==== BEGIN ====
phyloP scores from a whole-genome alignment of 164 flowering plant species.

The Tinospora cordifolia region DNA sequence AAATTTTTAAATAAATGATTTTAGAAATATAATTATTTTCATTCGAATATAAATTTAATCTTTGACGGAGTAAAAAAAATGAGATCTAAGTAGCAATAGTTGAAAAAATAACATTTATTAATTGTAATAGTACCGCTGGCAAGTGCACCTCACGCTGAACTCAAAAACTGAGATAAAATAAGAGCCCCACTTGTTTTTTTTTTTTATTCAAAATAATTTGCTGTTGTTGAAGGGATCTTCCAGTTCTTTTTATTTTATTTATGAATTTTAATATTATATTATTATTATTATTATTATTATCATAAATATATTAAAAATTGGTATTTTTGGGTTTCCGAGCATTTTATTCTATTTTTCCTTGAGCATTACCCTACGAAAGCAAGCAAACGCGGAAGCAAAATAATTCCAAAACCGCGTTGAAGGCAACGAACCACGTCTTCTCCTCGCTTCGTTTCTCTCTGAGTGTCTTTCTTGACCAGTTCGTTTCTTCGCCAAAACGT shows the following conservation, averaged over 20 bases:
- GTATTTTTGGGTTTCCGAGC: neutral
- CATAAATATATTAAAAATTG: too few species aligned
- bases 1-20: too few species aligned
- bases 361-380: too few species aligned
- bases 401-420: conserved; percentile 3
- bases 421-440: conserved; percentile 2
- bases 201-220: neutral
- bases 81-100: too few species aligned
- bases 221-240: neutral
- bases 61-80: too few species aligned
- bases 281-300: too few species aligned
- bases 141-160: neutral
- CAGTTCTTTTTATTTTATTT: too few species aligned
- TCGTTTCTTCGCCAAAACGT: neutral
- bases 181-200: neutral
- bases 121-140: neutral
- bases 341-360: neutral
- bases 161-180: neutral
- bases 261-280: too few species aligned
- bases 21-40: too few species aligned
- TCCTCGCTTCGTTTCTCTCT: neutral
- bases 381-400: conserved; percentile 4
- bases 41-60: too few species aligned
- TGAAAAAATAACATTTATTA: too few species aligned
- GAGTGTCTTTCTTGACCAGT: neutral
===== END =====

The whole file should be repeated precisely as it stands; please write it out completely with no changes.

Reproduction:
phyloP scores from a whole-genome alignment of 164 flowering plant species.

The Tinospora cordifolia region DNA sequence AAATTTTTAAATAAATGATTTTAGAAATATAATTATTTTCATTCGAATATAAATTTAATCTTTGACGGAGTAAAAAAAATGAGATCTAAGTAGCAATAGTTGAAAAAATAACATTTATTAATTGTAATAGTACCGCTGGCAAGTGCACCTCACGCTGAACTCAAAAACTGAGATAAAATAAGAGCCCCACTTGTTTTTTTTTTTTATTCAAAATAATTTGCTGTTGTTGAAGGGATCTTCCAGTTCTTTTTATTTTATTTATGAATTTTAATATTATATTATTATTATTATTATTATTATCATAAATATATTAAAAATTGGTATTTTTGGGTTTCCGAGCATTTTATTCTATTTTTCCTTGAGCATTACCCTACGAAAGCAAGCAAACGCGGAAGCAAAATAATTCCAAAACCGCGTTGAAGGCAACGAACCACGTCTTCTCCTCGCTTCGTTTCTCTCTGAGTGTCTTTCTTGACCAGTTCGTTTCTTCGCCAAAACGT shows the following conservation, averaged over 20 bases:
- GTATTTTTGGGTTTCCGAGC: neutral
- CATAAATATATTAAAAATTG: too few species aligned
- bases 1-20: too few species aligned
- bases 361-380: too few species aligned
- bases 401-420: conserved; percentile 3
- bases 421-440: conserved; percentile 2
- bases 201-220: neutral
- bases 81-100: too few species aligned
- bases 221-240: neutral
- bases 61-80: too few species aligned
- bases 281-300: too few species aligned
- bases 141-160: neutral
- CAGTTCTTTTTATTTTATTT: too few species aligned
- TCGTTTCTTCGCCAAAACGT: neutral
- bases 181-200: neutral
- bases 121-140: neutral
- bases 341-360: neutral
- bases 161-180: neutral
- bases 261-280: too few species aligned
- bases 21-40: too few species aligned
- TCCTCGCTTCGTTTCTCTCT: neutral
- bases 381-400: conserved; percentile 4
- bases 41-60: too few species aligned
- TGAAAAAATAACATTTATTA: too few species aligned
- GAGTGTCTTTCTTGACCAGT: neutral